Here you can see the Tattersall on top of a Field Notes Red Blooded, it's a tad smaller than the Field Notes.

Here you can see the Tattersall on top of a Field Notes Red Blooded, it’s a tad smaller than the Field Notes.

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Technique Today: Drawing and Sketching

No joke, I love to draw in my art journal. Sketches, doodles, all sorts of neat stuff can go in there. But what to sketch, how to sketch? Hopefully, these videos will help give some guidance.

If you have an issue watching the videos here on my blog you can click the title of the video (top left of each video) and it will open up in youtube for you.

 

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Another Cowboy

Another Cowboy

I thougth I'd show you another cowboy drawing. I started this guy the same as the last- with the Pilot Technica .04, quickly scratching out the basic lines. This image is about 5×7 inches just a little larger than the last few drawings I've loaded up.

Another Cowboy

After that I added the shades of gray, using layers to get darker shades of gray.

Another Cowboy

Finally I added black with the brush pen.

Obviolsly I'm totally digging these brush pens. I've found a figure drawing class and I think i'm going to go and draw with this pen combination. Additionally, I've used the Loew Cornell pens I reviewed here with this technique and it's pretty cool when they bleed into the gray ink. Also the pens are way more comfortable when used for drawing than when writing.

Review: FlexiSketch Sketchbook

I picked up this sketchbook on sale at Artist & Craftman. It was super affordable, more so than usual. It usually runs in the $10 to $15 range. The 8.5×11 inch sketchbook feels weighty in hand and looks nice. The green color is a soothing soft mossy green they call "Fern." I’m annoyed that the 25% more FREE stick is stuck to the cover and doesn’t peel off easily. I’ll be hacking at it with a knife to get it off. After opening up the package I notice it’s Smythe Sewn like a moleskine so it will open flat and flatter the more I use it. The binding is nice and flexible but the wrap around cover on the spine is less so.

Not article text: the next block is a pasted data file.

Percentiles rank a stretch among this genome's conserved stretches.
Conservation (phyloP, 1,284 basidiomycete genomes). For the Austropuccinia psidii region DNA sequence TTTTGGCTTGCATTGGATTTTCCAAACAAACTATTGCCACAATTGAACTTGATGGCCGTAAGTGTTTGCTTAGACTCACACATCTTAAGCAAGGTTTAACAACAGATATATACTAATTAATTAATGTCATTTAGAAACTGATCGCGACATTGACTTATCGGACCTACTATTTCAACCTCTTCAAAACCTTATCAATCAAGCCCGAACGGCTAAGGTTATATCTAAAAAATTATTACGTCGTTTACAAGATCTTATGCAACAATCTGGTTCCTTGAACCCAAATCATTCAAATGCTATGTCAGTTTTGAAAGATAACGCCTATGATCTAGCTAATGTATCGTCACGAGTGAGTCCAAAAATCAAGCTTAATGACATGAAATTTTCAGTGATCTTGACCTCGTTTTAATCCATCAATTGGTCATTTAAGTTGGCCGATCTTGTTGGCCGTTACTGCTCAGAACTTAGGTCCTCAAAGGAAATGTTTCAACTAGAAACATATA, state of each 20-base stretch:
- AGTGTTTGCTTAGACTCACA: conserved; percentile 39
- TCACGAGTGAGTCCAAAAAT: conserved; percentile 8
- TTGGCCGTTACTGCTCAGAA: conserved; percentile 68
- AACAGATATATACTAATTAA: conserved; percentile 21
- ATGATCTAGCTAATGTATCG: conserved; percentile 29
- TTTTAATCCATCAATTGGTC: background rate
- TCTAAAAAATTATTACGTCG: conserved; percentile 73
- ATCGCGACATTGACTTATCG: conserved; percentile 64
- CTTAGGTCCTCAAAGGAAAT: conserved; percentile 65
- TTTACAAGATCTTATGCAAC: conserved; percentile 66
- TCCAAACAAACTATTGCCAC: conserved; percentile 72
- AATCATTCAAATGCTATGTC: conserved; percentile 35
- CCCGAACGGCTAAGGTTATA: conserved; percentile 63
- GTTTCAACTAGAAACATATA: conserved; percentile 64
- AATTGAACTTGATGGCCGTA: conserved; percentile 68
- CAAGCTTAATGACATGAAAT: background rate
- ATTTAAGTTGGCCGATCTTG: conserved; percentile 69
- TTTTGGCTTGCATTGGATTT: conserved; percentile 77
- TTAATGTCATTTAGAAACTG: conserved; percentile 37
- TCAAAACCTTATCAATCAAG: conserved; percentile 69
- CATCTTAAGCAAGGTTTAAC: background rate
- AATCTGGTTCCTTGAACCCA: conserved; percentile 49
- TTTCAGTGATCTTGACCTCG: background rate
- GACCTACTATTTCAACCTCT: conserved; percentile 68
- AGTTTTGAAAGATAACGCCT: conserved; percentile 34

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The paper is bright white, thick and sturdy feeling, 75lb/110gsm. There are 300 pages or 150 sheets. It has a soft texture and is nice with pencils. Wider nibbed pens glide over it’s surface but narrow nibs sink into it’s surface a little. The paper is absorbent with ink and watercolor. I didn’t notice any feathering with ink but most pens looked to be about a size larger than on other paper. I noticed some ink soaking through as I sketched and wrote. Nothing major since I didn’t plan on using both sides of the paper anyway. This isn’t a deal breaker if you use dry media like pencil or charcoal. The fact that the paper soaks ink up like a paper towel is annoying, and if I were using expensive ink, would annoy me.

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The cover is thick cardstock with a glossy finish. It scuffs easily, but I don’t mind that. If you are the sort who would like to decorate your art journal you’ll need to sand the surface to get gesso to stick. I managed to pop the glue that holds the back cover to the block off. Rather annoying but it also let me see the spine and that it’s glued sturdily and will survive a lot of abuse. This also makes me think I could cover this journal with little work

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Overall my verdict on this is that this sketchbook is a great value. The paper isn’t optimum for ink but it’s thick and sturdy enough to withstand pretty much anything an art journaler can throw at it. The paper has a nice surface for a variety of media. While pen does soak through in some spots it looks fantastic on this paper. I’d buy it again.

 

Review: Jinhao 602 Fountain Pen

Every now and then I get a surprise in the mail. Today I got a Jinhao 602 fountain pen, a gift from Christie. She suggest I review it, so I'm being dutiful and doing so.

Pulling the pen out of the envelope I found it in a black flocked case. It felt rather heavy for it's size. The black paint is smooth, the gold colored trim is nice, even if it's gold (I prefer silver.) the grip section is oddly trimmed in brushed steel. It doesn't match the rest of the pen, even if it is comfortable. The pen is very slim measuring about 3/8th of an inch in diameter. It looks good.